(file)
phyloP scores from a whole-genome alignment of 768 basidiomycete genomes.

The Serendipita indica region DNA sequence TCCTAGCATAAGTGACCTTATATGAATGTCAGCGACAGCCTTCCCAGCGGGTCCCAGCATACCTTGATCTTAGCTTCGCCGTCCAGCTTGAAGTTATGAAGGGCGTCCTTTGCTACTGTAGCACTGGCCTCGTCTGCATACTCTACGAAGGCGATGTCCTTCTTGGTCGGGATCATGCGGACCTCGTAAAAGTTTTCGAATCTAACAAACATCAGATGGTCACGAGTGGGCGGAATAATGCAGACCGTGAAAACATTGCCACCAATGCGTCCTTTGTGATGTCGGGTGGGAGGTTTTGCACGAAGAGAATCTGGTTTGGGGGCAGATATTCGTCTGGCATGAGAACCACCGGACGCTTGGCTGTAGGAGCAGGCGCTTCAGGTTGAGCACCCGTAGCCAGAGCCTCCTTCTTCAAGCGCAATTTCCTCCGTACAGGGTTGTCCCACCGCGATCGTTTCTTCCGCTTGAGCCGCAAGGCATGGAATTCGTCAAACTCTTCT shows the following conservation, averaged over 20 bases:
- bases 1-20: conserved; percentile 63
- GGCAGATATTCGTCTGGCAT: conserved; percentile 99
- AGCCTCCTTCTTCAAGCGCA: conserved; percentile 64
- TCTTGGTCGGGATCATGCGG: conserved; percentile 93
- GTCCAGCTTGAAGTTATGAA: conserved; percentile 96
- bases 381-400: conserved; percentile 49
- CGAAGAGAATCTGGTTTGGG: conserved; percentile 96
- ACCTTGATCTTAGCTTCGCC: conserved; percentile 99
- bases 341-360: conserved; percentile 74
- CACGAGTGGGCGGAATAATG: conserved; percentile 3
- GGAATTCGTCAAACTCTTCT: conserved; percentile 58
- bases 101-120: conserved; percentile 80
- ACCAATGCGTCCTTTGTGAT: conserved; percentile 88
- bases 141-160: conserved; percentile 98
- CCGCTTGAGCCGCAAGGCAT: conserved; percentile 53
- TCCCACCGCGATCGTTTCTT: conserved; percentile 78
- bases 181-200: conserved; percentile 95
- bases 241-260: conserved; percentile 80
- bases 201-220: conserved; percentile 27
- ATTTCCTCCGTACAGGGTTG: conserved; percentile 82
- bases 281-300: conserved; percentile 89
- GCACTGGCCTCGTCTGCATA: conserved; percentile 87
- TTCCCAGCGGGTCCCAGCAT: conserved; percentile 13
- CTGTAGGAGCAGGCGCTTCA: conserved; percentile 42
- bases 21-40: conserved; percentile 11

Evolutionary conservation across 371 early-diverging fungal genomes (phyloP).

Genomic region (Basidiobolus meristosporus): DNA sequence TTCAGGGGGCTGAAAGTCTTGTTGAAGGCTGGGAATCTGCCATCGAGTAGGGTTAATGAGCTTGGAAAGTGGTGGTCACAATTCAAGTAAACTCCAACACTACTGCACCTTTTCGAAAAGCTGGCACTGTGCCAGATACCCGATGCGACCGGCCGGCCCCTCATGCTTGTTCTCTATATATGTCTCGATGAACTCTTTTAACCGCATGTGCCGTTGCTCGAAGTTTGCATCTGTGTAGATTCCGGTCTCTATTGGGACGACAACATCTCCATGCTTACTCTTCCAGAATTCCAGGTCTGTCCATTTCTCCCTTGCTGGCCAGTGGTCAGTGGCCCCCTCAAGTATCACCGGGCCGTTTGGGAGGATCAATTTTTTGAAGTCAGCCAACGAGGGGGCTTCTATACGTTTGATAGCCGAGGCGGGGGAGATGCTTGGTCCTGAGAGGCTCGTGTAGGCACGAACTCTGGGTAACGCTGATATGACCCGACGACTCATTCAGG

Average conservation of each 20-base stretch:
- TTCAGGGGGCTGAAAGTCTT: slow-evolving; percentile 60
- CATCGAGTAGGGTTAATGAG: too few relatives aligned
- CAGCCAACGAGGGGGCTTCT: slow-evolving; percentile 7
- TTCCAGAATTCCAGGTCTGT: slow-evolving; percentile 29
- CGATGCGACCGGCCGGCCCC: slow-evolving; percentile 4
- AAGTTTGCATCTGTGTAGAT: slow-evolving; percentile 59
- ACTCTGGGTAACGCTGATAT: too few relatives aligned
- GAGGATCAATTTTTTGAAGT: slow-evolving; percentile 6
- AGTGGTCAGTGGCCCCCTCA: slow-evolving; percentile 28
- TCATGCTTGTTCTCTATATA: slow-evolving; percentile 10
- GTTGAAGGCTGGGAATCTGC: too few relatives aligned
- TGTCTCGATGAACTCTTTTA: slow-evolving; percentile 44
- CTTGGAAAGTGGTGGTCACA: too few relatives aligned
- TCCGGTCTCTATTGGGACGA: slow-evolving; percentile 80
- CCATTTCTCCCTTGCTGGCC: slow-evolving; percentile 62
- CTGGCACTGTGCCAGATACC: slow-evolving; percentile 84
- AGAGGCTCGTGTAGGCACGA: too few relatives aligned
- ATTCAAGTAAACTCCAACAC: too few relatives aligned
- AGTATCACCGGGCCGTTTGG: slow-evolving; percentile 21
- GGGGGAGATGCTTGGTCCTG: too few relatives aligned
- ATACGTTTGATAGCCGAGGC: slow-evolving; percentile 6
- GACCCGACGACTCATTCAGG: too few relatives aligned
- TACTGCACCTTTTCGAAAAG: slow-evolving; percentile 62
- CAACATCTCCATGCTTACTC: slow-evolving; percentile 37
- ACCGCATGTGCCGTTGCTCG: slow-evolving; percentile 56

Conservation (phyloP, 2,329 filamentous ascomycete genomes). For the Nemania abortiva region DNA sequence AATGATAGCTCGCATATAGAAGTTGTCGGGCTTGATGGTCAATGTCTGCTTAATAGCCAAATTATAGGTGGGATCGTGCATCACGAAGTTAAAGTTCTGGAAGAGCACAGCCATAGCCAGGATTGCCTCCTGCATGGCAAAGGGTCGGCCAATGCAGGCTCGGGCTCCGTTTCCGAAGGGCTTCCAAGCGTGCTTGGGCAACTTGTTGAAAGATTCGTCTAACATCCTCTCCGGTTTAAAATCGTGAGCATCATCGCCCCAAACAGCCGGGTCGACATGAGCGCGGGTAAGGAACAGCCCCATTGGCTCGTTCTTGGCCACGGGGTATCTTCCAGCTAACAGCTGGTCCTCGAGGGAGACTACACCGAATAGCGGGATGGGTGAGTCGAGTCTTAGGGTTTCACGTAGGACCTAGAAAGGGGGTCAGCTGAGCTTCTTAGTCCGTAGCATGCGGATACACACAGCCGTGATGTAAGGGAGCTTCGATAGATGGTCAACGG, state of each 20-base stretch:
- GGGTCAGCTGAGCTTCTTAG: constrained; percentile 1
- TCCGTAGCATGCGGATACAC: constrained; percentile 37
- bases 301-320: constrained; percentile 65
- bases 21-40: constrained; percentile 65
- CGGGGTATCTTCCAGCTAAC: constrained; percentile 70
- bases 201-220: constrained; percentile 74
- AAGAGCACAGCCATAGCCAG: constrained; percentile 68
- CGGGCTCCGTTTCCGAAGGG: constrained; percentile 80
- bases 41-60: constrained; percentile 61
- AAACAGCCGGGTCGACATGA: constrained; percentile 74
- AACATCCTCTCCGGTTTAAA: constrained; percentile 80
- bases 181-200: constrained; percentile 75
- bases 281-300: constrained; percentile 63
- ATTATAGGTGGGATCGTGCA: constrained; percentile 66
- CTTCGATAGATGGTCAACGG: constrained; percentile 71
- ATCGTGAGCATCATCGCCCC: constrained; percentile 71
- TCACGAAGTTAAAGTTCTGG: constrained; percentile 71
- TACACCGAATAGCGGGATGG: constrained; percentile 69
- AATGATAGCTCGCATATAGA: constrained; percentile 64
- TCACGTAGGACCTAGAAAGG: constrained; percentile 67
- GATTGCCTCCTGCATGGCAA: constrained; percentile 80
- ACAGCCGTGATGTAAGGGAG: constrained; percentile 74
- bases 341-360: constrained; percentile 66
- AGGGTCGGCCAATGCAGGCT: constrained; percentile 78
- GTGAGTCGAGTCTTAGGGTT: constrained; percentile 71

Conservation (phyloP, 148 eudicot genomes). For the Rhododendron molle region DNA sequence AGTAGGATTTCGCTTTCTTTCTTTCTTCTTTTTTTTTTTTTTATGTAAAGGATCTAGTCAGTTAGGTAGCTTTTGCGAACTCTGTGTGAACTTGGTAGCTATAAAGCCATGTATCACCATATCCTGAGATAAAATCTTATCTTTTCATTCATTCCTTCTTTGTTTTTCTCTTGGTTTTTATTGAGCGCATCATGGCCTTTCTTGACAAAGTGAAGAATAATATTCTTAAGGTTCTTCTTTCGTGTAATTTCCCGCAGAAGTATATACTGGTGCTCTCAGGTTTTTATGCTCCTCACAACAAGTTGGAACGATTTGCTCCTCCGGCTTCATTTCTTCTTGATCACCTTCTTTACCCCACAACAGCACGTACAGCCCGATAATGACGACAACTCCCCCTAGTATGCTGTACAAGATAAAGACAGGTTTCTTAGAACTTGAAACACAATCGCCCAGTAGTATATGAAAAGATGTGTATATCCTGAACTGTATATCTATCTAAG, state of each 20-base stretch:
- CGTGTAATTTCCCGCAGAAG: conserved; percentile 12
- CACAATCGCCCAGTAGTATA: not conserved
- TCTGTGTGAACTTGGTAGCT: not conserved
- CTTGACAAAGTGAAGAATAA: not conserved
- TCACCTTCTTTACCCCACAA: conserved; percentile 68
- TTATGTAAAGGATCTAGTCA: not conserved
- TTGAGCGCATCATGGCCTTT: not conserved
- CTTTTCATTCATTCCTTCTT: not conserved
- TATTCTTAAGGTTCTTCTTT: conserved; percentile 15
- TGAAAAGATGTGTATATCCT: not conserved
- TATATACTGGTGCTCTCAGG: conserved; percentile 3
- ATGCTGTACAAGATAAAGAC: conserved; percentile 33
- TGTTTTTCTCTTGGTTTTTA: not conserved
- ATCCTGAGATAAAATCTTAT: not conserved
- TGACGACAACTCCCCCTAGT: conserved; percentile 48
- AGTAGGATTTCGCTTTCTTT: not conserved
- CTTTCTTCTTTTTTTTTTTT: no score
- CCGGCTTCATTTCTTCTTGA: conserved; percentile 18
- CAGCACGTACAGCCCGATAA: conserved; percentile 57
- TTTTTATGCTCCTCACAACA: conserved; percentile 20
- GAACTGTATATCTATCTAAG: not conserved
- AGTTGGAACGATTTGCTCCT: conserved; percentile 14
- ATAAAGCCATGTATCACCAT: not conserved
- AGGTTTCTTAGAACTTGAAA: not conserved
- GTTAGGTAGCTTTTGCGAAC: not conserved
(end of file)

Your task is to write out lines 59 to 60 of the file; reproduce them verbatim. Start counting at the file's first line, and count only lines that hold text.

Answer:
- bases 301-320: constrained; percentile 65
- bases 21-40: constrained; percentile 65